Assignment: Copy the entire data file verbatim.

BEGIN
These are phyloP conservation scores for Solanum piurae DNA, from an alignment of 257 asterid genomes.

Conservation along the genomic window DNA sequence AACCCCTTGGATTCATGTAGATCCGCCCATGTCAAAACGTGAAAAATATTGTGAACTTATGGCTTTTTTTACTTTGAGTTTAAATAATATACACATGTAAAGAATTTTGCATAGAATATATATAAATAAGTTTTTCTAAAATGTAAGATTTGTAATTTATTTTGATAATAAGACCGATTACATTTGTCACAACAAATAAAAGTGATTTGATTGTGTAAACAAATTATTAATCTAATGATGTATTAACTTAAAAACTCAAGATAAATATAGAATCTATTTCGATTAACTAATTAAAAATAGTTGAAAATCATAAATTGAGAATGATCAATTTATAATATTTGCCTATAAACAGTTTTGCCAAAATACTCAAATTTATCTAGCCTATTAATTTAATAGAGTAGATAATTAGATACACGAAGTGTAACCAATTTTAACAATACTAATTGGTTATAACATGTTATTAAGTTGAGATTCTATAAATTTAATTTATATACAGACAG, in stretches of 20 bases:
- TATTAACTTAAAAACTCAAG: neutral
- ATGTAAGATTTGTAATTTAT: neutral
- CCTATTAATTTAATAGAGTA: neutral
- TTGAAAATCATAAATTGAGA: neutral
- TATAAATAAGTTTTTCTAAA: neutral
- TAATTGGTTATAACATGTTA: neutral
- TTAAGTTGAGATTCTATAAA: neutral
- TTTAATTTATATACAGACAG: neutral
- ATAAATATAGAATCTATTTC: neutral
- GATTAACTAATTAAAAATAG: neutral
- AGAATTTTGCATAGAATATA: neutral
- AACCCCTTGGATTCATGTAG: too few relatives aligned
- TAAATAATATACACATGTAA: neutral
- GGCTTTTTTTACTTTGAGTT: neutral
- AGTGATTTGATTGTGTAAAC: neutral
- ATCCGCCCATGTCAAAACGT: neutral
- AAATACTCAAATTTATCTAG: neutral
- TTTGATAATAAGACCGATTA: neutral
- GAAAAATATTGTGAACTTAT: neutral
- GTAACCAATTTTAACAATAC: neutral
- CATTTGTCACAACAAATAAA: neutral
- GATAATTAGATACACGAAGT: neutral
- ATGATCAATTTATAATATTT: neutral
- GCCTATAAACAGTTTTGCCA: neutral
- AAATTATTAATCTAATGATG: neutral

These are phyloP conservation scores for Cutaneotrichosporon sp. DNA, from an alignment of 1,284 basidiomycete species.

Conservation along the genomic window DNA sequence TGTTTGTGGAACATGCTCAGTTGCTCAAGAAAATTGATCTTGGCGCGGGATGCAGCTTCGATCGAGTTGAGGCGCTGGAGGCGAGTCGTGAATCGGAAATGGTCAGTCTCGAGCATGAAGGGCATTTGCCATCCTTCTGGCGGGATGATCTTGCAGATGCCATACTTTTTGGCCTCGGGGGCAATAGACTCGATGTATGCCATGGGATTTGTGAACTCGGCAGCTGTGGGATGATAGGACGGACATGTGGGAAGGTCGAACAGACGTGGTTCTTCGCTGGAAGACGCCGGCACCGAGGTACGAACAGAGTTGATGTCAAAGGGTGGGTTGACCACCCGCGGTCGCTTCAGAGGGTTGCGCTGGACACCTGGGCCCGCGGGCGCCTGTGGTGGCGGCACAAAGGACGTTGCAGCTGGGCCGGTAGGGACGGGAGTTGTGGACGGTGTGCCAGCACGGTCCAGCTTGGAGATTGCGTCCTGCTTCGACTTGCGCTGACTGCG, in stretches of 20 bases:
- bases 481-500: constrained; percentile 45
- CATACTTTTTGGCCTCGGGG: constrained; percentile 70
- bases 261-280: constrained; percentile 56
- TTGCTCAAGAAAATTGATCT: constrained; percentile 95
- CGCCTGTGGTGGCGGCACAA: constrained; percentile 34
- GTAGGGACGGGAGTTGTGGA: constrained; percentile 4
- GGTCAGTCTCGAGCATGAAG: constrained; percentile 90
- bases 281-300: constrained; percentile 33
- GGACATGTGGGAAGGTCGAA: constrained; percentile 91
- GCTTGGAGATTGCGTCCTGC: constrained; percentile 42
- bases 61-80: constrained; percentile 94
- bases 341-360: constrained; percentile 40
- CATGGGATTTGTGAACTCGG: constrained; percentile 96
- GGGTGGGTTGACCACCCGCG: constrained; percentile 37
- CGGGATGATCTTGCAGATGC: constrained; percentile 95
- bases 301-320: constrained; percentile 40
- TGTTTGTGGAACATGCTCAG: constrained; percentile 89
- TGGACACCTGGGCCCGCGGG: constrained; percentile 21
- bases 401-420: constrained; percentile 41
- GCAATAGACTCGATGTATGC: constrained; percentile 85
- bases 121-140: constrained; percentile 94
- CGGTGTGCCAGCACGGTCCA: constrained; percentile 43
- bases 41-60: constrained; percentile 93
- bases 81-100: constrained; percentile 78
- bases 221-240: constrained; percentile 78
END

These are phyloP conservation scores for Solanum piurae DNA, from an alignment of 257 asterid genomes.

Conservation along the genomic window DNA sequence AACCCCTTGGATTCATGTAGATCCGCCCATGTCAAAACGTGAAAAATATTGTGAACTTATGGCTTTTTTTACTTTGAGTTTAAATAATATACACATGTAAAGAATTTTGCATAGAATATATATAAATAAGTTTTTCTAAAATGTAAGATTTGTAATTTATTTTGATAATAAGACCGATTACATTTGTCACAACAAATAAAAGTGATTTGATTGTGTAAACAAATTATTAATCTAATGATGTATTAACTTAAAAACTCAAGATAAATATAGAATCTATTTCGATTAACTAATTAAAAATAGTTGAAAATCATAAATTGAGAATGATCAATTTATAATATTTGCCTATAAACAGTTTTGCCAAAATACTCAAATTTATCTAGCCTATTAATTTAATAGAGTAGATAATTAGATACACGAAGTGTAACCAATTTTAACAATACTAATTGGTTATAACATGTTATTAAGTTGAGATTCTATAAATTTAATTTATATACAGACAG, in stretches of 20 bases:
- TATTAACTTAAAAACTCAAG: neutral
- ATGTAAGATTTGTAATTTAT: neutral
- CCTATTAATTTAATAGAGTA: neutral
- TTGAAAATCATAAATTGAGA: neutral
- TATAAATAAGTTTTTCTAAA: neutral
- TAATTGGTTATAACATGTTA: neutral
- TTAAGTTGAGATTCTATAAA: neutral
- TTTAATTTATATACAGACAG: neutral
- ATAAATATAGAATCTATTTC: neutral
- GATTAACTAATTAAAAATAG: neutral
- AGAATTTTGCATAGAATATA: neutral
- AACCCCTTGGATTCATGTAG: too few relatives aligned
- TAAATAATATACACATGTAA: neutral
- GGCTTTTTTTACTTTGAGTT: neutral
- AGTGATTTGATTGTGTAAAC: neutral
- ATCCGCCCATGTCAAAACGT: neutral
- AAATACTCAAATTTATCTAG: neutral
- TTTGATAATAAGACCGATTA: neutral
- GAAAAATATTGTGAACTTAT: neutral
- GTAACCAATTTTAACAATAC: neutral
- CATTTGTCACAACAAATAAA: neutral
- GATAATTAGATACACGAAGT: neutral
- ATGATCAATTTATAATATTT: neutral
- GCCTATAAACAGTTTTGCCA: neutral
- AAATTATTAATCTAATGATG: neutral

These are phyloP conservation scores for Cutaneotrichosporon sp. DNA, from an alignment of 1,284 basidiomycete species.

Conservation along the genomic window DNA sequence TGTTTGTGGAACATGCTCAGTTGCTCAAGAAAATTGATCTTGGCGCGGGATGCAGCTTCGATCGAGTTGAGGCGCTGGAGGCGAGTCGTGAATCGGAAATGGTCAGTCTCGAGCATGAAGGGCATTTGCCATCCTTCTGGCGGGATGATCTTGCAGATGCCATACTTTTTGGCCTCGGGGGCAATAGACTCGATGTATGCCATGGGATTTGTGAACTCGGCAGCTGTGGGATGATAGGACGGACATGTGGGAAGGTCGAACAGACGTGGTTCTTCGCTGGAAGACGCCGGCACCGAGGTACGAACAGAGTTGATGTCAAAGGGTGGGTTGACCACCCGCGGTCGCTTCAGAGGGTTGCGCTGGACACCTGGGCCCGCGGGCGCCTGTGGTGGCGGCACAAAGGACGTTGCAGCTGGGCCGGTAGGGACGGGAGTTGTGGACGGTGTGCCAGCACGGTCCAGCTTGGAGATTGCGTCCTGCTTCGACTTGCGCTGACTGCG, in stretches of 20 bases:
- bases 481-500: constrained; percentile 45
- CATACTTTTTGGCCTCGGGG: constrained; percentile 70
- bases 261-280: constrained; percentile 56
- TTGCTCAAGAAAATTGATCT: constrained; percentile 95
- CGCCTGTGGTGGCGGCACAA: constrained; percentile 34
- GTAGGGACGGGAGTTGTGGA: constrained; percentile 4
- GGTCAGTCTCGAGCATGAAG: constrained; percentile 90
- bases 281-300: constrained; percentile 33
- GGACATGTGGGAAGGTCGAA: constrained; percentile 91
- GCTTGGAGATTGCGTCCTGC: constrained; percentile 42
- bases 61-80: constrained; percentile 94
- bases 341-360: constrained; percentile 40
- CATGGGATTTGTGAACTCGG: constrained; percentile 96
- GGGTGGGTTGACCACCCGCG: constrained; percentile 37
- CGGGATGATCTTGCAGATGC: constrained; percentile 95
- bases 301-320: constrained; percentile 40
- TGTTTGTGGAACATGCTCAG: constrained; percentile 89
- TGGACACCTGGGCCCGCGGG: constrained; percentile 21
- bases 401-420: constrained; percentile 41
- GCAATAGACTCGATGTATGC: constrained; percentile 85
- bases 121-140: constrained; percentile 94
- CGGTGTGCCAGCACGGTCCA: constrained; percentile 43
- bases 41-60: constrained; percentile 93
- bases 81-100: constrained; percentile 78
- bases 221-240: constrained; percentile 78